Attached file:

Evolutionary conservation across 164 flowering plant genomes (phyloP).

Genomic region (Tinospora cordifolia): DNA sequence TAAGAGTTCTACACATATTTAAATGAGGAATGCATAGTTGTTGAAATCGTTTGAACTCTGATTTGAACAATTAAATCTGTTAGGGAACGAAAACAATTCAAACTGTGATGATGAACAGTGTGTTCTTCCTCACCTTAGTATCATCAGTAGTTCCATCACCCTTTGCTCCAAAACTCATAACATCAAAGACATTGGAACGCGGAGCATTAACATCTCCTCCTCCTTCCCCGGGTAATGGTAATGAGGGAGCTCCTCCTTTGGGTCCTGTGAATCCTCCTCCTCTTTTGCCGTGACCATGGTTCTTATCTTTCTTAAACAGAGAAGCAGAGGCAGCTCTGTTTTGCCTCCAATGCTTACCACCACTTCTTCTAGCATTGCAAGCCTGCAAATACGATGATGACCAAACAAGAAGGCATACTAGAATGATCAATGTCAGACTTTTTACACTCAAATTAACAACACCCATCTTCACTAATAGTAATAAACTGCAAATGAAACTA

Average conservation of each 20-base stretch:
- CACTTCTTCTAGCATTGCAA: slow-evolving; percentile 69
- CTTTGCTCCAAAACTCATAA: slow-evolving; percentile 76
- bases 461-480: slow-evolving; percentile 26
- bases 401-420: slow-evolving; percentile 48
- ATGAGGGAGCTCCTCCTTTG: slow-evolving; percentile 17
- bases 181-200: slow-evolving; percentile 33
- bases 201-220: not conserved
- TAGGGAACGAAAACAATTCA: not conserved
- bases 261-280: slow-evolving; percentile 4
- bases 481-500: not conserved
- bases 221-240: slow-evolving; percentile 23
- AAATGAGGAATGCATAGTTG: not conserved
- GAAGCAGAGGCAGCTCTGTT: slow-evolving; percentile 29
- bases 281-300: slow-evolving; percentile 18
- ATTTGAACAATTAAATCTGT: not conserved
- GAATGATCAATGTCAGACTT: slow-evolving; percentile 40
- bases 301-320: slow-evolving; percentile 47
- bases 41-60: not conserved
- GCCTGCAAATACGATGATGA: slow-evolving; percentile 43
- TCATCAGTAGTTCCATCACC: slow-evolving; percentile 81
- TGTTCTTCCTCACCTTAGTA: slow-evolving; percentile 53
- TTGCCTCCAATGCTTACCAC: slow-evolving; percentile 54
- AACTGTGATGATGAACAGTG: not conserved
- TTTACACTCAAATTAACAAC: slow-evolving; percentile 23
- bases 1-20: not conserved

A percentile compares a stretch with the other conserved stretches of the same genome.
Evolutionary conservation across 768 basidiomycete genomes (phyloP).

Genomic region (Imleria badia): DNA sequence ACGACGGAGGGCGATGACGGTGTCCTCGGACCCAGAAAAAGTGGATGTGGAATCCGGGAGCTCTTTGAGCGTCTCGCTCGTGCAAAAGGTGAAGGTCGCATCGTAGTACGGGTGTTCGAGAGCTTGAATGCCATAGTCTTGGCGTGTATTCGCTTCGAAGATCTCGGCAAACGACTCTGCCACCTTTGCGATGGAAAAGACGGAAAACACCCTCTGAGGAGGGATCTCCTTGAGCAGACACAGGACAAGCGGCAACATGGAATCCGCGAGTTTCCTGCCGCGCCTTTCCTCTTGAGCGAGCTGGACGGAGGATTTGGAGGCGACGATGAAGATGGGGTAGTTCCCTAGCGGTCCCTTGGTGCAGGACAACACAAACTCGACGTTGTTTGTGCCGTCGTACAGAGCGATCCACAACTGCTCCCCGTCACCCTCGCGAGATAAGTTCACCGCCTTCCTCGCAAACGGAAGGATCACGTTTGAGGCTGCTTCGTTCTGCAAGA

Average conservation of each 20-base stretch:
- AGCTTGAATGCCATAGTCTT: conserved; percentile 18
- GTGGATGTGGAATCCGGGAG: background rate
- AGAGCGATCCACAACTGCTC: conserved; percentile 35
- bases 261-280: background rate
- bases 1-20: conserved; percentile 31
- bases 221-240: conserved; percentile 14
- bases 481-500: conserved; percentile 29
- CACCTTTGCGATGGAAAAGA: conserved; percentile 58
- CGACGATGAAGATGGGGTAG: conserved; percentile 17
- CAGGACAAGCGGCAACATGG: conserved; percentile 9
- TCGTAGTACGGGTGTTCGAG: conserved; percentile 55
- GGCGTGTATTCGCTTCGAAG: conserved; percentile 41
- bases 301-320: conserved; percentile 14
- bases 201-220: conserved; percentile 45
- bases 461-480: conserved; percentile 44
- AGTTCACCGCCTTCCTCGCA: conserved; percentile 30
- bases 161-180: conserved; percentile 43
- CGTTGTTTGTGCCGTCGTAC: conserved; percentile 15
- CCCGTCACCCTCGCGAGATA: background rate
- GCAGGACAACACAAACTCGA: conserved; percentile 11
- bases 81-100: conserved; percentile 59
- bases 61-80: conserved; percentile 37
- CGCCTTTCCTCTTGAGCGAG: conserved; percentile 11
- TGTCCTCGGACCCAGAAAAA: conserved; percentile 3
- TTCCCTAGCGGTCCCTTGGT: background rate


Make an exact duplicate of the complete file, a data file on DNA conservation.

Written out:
Evolutionary conservation across 164 flowering plant genomes (phyloP).

Genomic region (Tinospora cordifolia): DNA sequence TAAGAGTTCTACACATATTTAAATGAGGAATGCATAGTTGTTGAAATCGTTTGAACTCTGATTTGAACAATTAAATCTGTTAGGGAACGAAAACAATTCAAACTGTGATGATGAACAGTGTGTTCTTCCTCACCTTAGTATCATCAGTAGTTCCATCACCCTTTGCTCCAAAACTCATAACATCAAAGACATTGGAACGCGGAGCATTAACATCTCCTCCTCCTTCCCCGGGTAATGGTAATGAGGGAGCTCCTCCTTTGGGTCCTGTGAATCCTCCTCCTCTTTTGCCGTGACCATGGTTCTTATCTTTCTTAAACAGAGAAGCAGAGGCAGCTCTGTTTTGCCTCCAATGCTTACCACCACTTCTTCTAGCATTGCAAGCCTGCAAATACGATGATGACCAAACAAGAAGGCATACTAGAATGATCAATGTCAGACTTTTTACACTCAAATTAACAACACCCATCTTCACTAATAGTAATAAACTGCAAATGAAACTA

Average conservation of each 20-base stretch:
- CACTTCTTCTAGCATTGCAA: slow-evolving; percentile 69
- CTTTGCTCCAAAACTCATAA: slow-evolving; percentile 76
- bases 461-480: slow-evolving; percentile 26
- bases 401-420: slow-evolving; percentile 48
- ATGAGGGAGCTCCTCCTTTG: slow-evolving; percentile 17
- bases 181-200: slow-evolving; percentile 33
- bases 201-220: not conserved
- TAGGGAACGAAAACAATTCA: not conserved
- bases 261-280: slow-evolving; percentile 4
- bases 481-500: not conserved
- bases 221-240: slow-evolving; percentile 23
- AAATGAGGAATGCATAGTTG: not conserved
- GAAGCAGAGGCAGCTCTGTT: slow-evolving; percentile 29
- bases 281-300: slow-evolving; percentile 18
- ATTTGAACAATTAAATCTGT: not conserved
- GAATGATCAATGTCAGACTT: slow-evolving; percentile 40
- bases 301-320: slow-evolving; percentile 47
- bases 41-60: not conserved
- GCCTGCAAATACGATGATGA: slow-evolving; percentile 43
- TCATCAGTAGTTCCATCACC: slow-evolving; percentile 81
- TGTTCTTCCTCACCTTAGTA: slow-evolving; percentile 53
- TTGCCTCCAATGCTTACCAC: slow-evolving; percentile 54
- AACTGTGATGATGAACAGTG: not conserved
- TTTACACTCAAATTAACAAC: slow-evolving; percentile 23
- bases 1-20: not conserved

A percentile compares a stretch with the other conserved stretches of the same genome.
Evolutionary conservation across 768 basidiomycete genomes (phyloP).

Genomic region (Imleria badia): DNA sequence ACGACGGAGGGCGATGACGGTGTCCTCGGACCCAGAAAAAGTGGATGTGGAATCCGGGAGCTCTTTGAGCGTCTCGCTCGTGCAAAAGGTGAAGGTCGCATCGTAGTACGGGTGTTCGAGAGCTTGAATGCCATAGTCTTGGCGTGTATTCGCTTCGAAGATCTCGGCAAACGACTCTGCCACCTTTGCGATGGAAAAGACGGAAAACACCCTCTGAGGAGGGATCTCCTTGAGCAGACACAGGACAAGCGGCAACATGGAATCCGCGAGTTTCCTGCCGCGCCTTTCCTCTTGAGCGAGCTGGACGGAGGATTTGGAGGCGACGATGAAGATGGGGTAGTTCCCTAGCGGTCCCTTGGTGCAGGACAACACAAACTCGACGTTGTTTGTGCCGTCGTACAGAGCGATCCACAACTGCTCCCCGTCACCCTCGCGAGATAAGTTCACCGCCTTCCTCGCAAACGGAAGGATCACGTTTGAGGCTGCTTCGTTCTGCAAGA

Average conservation of each 20-base stretch:
- AGCTTGAATGCCATAGTCTT: conserved; percentile 18
- GTGGATGTGGAATCCGGGAG: background rate
- AGAGCGATCCACAACTGCTC: conserved; percentile 35
- bases 261-280: background rate
- bases 1-20: conserved; percentile 31
- bases 221-240: conserved; percentile 14
- bases 481-500: conserved; percentile 29
- CACCTTTGCGATGGAAAAGA: conserved; percentile 58
- CGACGATGAAGATGGGGTAG: conserved; percentile 17
- CAGGACAAGCGGCAACATGG: conserved; percentile 9
- TCGTAGTACGGGTGTTCGAG: conserved; percentile 55
- GGCGTGTATTCGCTTCGAAG: conserved; percentile 41
- bases 301-320: conserved; percentile 14
- bases 201-220: conserved; percentile 45
- bases 461-480: conserved; percentile 44
- AGTTCACCGCCTTCCTCGCA: conserved; percentile 30
- bases 161-180: conserved; percentile 43
- CGTTGTTTGTGCCGTCGTAC: conserved; percentile 15
- CCCGTCACCCTCGCGAGATA: background rate
- GCAGGACAACACAAACTCGA: conserved; percentile 11
- bases 81-100: conserved; percentile 59
- bases 61-80: conserved; percentile 37
- CGCCTTTCCTCTTGAGCGAG: conserved; percentile 11
- TGTCCTCGGACCCAGAAAAA: conserved; percentile 3
- TTCCCTAGCGGTCCCTTGGT: background rate